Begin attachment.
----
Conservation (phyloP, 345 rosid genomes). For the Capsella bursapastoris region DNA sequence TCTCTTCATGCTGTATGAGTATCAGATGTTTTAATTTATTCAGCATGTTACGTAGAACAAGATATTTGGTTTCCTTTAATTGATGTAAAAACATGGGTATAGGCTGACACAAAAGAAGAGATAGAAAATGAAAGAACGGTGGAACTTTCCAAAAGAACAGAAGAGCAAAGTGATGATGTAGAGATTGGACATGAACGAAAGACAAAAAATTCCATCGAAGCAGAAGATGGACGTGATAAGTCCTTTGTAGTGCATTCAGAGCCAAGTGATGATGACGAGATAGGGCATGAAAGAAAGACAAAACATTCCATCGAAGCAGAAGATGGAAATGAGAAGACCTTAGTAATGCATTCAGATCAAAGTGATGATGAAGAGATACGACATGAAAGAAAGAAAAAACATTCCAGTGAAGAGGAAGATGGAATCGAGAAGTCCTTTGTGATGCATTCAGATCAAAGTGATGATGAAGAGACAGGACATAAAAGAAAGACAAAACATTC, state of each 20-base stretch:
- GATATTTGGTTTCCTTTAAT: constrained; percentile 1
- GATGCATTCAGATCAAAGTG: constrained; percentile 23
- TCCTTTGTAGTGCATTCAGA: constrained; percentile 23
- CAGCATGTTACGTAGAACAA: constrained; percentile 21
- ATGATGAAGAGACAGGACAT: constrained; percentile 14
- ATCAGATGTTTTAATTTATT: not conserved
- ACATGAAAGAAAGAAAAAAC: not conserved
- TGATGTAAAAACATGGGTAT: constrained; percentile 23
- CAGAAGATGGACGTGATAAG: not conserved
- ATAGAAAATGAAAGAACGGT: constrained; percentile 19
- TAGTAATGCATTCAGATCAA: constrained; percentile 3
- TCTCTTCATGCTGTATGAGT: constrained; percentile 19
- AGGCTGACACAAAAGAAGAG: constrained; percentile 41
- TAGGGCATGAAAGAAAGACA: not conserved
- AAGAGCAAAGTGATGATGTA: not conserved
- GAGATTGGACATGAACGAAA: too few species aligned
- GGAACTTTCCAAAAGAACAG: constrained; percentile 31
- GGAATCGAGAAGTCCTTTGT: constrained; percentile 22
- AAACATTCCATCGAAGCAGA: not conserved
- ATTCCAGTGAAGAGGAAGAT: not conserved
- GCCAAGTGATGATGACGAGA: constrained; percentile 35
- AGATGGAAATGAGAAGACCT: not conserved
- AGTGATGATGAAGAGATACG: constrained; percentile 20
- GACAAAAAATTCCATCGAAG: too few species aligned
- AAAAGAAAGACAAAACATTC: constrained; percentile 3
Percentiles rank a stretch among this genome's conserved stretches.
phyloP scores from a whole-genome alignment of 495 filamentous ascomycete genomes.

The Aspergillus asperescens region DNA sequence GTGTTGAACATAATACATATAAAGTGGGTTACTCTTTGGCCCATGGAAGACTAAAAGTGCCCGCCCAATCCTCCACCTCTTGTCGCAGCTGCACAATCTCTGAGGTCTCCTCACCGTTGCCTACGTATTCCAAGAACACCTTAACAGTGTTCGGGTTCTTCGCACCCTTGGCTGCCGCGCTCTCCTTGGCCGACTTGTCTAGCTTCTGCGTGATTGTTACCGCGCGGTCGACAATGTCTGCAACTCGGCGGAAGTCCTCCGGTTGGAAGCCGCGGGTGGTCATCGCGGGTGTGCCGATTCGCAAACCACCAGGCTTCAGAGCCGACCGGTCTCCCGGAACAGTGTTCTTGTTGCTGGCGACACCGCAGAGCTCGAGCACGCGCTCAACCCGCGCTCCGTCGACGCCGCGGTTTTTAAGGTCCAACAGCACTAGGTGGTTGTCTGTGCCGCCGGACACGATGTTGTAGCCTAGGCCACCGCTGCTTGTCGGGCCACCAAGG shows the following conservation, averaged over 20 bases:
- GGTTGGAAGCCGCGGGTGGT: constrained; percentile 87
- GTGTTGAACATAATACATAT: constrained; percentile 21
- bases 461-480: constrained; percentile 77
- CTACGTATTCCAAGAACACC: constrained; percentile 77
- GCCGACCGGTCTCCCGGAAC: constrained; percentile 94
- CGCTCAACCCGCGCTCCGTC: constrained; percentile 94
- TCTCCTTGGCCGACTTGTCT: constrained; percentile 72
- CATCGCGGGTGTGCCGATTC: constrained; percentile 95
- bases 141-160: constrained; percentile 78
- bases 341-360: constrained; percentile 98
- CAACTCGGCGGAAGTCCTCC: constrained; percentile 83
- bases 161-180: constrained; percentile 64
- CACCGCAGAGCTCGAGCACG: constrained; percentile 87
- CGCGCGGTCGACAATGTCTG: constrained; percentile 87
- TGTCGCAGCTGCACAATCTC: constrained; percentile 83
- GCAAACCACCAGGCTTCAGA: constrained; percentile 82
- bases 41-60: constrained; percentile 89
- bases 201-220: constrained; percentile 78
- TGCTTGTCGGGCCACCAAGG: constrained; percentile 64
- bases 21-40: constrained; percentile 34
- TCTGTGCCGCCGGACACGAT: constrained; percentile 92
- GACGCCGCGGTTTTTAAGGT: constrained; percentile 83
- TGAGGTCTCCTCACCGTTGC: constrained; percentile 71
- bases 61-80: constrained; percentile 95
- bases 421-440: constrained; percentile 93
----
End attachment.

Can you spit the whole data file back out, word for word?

Conservation (phyloP, 345 rosid genomes). For the Capsella bursapastoris region DNA sequence TCTCTTCATGCTGTATGAGTATCAGATGTTTTAATTTATTCAGCATGTTACGTAGAACAAGATATTTGGTTTCCTTTAATTGATGTAAAAACATGGGTATAGGCTGACACAAAAGAAGAGATAGAAAATGAAAGAACGGTGGAACTTTCCAAAAGAACAGAAGAGCAAAGTGATGATGTAGAGATTGGACATGAACGAAAGACAAAAAATTCCATCGAAGCAGAAGATGGACGTGATAAGTCCTTTGTAGTGCATTCAGAGCCAAGTGATGATGACGAGATAGGGCATGAAAGAAAGACAAAACATTCCATCGAAGCAGAAGATGGAAATGAGAAGACCTTAGTAATGCATTCAGATCAAAGTGATGATGAAGAGATACGACATGAAAGAAAGAAAAAACATTCCAGTGAAGAGGAAGATGGAATCGAGAAGTCCTTTGTGATGCATTCAGATCAAAGTGATGATGAAGAGACAGGACATAAAAGAAAGACAAAACATTC, state of each 20-base stretch:
- GATATTTGGTTTCCTTTAAT: constrained; percentile 1
- GATGCATTCAGATCAAAGTG: constrained; percentile 23
- TCCTTTGTAGTGCATTCAGA: constrained; percentile 23
- CAGCATGTTACGTAGAACAA: constrained; percentile 21
- ATGATGAAGAGACAGGACAT: constrained; percentile 14
- ATCAGATGTTTTAATTTATT: not conserved
- ACATGAAAGAAAGAAAAAAC: not conserved
- TGATGTAAAAACATGGGTAT: constrained; percentile 23
- CAGAAGATGGACGTGATAAG: not conserved
- ATAGAAAATGAAAGAACGGT: constrained; percentile 19
- TAGTAATGCATTCAGATCAA: constrained; percentile 3
- TCTCTTCATGCTGTATGAGT: constrained; percentile 19
- AGGCTGACACAAAAGAAGAG: constrained; percentile 41
- TAGGGCATGAAAGAAAGACA: not conserved
- AAGAGCAAAGTGATGATGTA: not conserved
- GAGATTGGACATGAACGAAA: too few species aligned
- GGAACTTTCCAAAAGAACAG: constrained; percentile 31
- GGAATCGAGAAGTCCTTTGT: constrained; percentile 22
- AAACATTCCATCGAAGCAGA: not conserved
- ATTCCAGTGAAGAGGAAGAT: not conserved
- GCCAAGTGATGATGACGAGA: constrained; percentile 35
- AGATGGAAATGAGAAGACCT: not conserved
- AGTGATGATGAAGAGATACG: constrained; percentile 20
- GACAAAAAATTCCATCGAAG: too few species aligned
- AAAAGAAAGACAAAACATTC: constrained; percentile 3
Percentiles rank a stretch among this genome's conserved stretches.
phyloP scores from a whole-genome alignment of 495 filamentous ascomycete genomes.

The Aspergillus asperescens region DNA sequence GTGTTGAACATAATACATATAAAGTGGGTTACTCTTTGGCCCATGGAAGACTAAAAGTGCCCGCCCAATCCTCCACCTCTTGTCGCAGCTGCACAATCTCTGAGGTCTCCTCACCGTTGCCTACGTATTCCAAGAACACCTTAACAGTGTTCGGGTTCTTCGCACCCTTGGCTGCCGCGCTCTCCTTGGCCGACTTGTCTAGCTTCTGCGTGATTGTTACCGCGCGGTCGACAATGTCTGCAACTCGGCGGAAGTCCTCCGGTTGGAAGCCGCGGGTGGTCATCGCGGGTGTGCCGATTCGCAAACCACCAGGCTTCAGAGCCGACCGGTCTCCCGGAACAGTGTTCTTGTTGCTGGCGACACCGCAGAGCTCGAGCACGCGCTCAACCCGCGCTCCGTCGACGCCGCGGTTTTTAAGGTCCAACAGCACTAGGTGGTTGTCTGTGCCGCCGGACACGATGTTGTAGCCTAGGCCACCGCTGCTTGTCGGGCCACCAAGG shows the following conservation, averaged over 20 bases:
- GGTTGGAAGCCGCGGGTGGT: constrained; percentile 87
- GTGTTGAACATAATACATAT: constrained; percentile 21
- bases 461-480: constrained; percentile 77
- CTACGTATTCCAAGAACACC: constrained; percentile 77
- GCCGACCGGTCTCCCGGAAC: constrained; percentile 94
- CGCTCAACCCGCGCTCCGTC: constrained; percentile 94
- TCTCCTTGGCCGACTTGTCT: constrained; percentile 72
- CATCGCGGGTGTGCCGATTC: constrained; percentile 95
- bases 141-160: constrained; percentile 78
- bases 341-360: constrained; percentile 98
- CAACTCGGCGGAAGTCCTCC: constrained; percentile 83
- bases 161-180: constrained; percentile 64
- CACCGCAGAGCTCGAGCACG: constrained; percentile 87
- CGCGCGGTCGACAATGTCTG: constrained; percentile 87
- TGTCGCAGCTGCACAATCTC: constrained; percentile 83
- GCAAACCACCAGGCTTCAGA: constrained; percentile 82
- bases 41-60: constrained; percentile 89
- bases 201-220: constrained; percentile 78
- TGCTTGTCGGGCCACCAAGG: constrained; percentile 64
- bases 21-40: constrained; percentile 34
- TCTGTGCCGCCGGACACGAT: constrained; percentile 92
- GACGCCGCGGTTTTTAAGGT: constrained; percentile 83
- TGAGGTCTCCTCACCGTTGC: constrained; percentile 71
- bases 61-80: constrained; percentile 95
- bases 421-440: constrained; percentile 93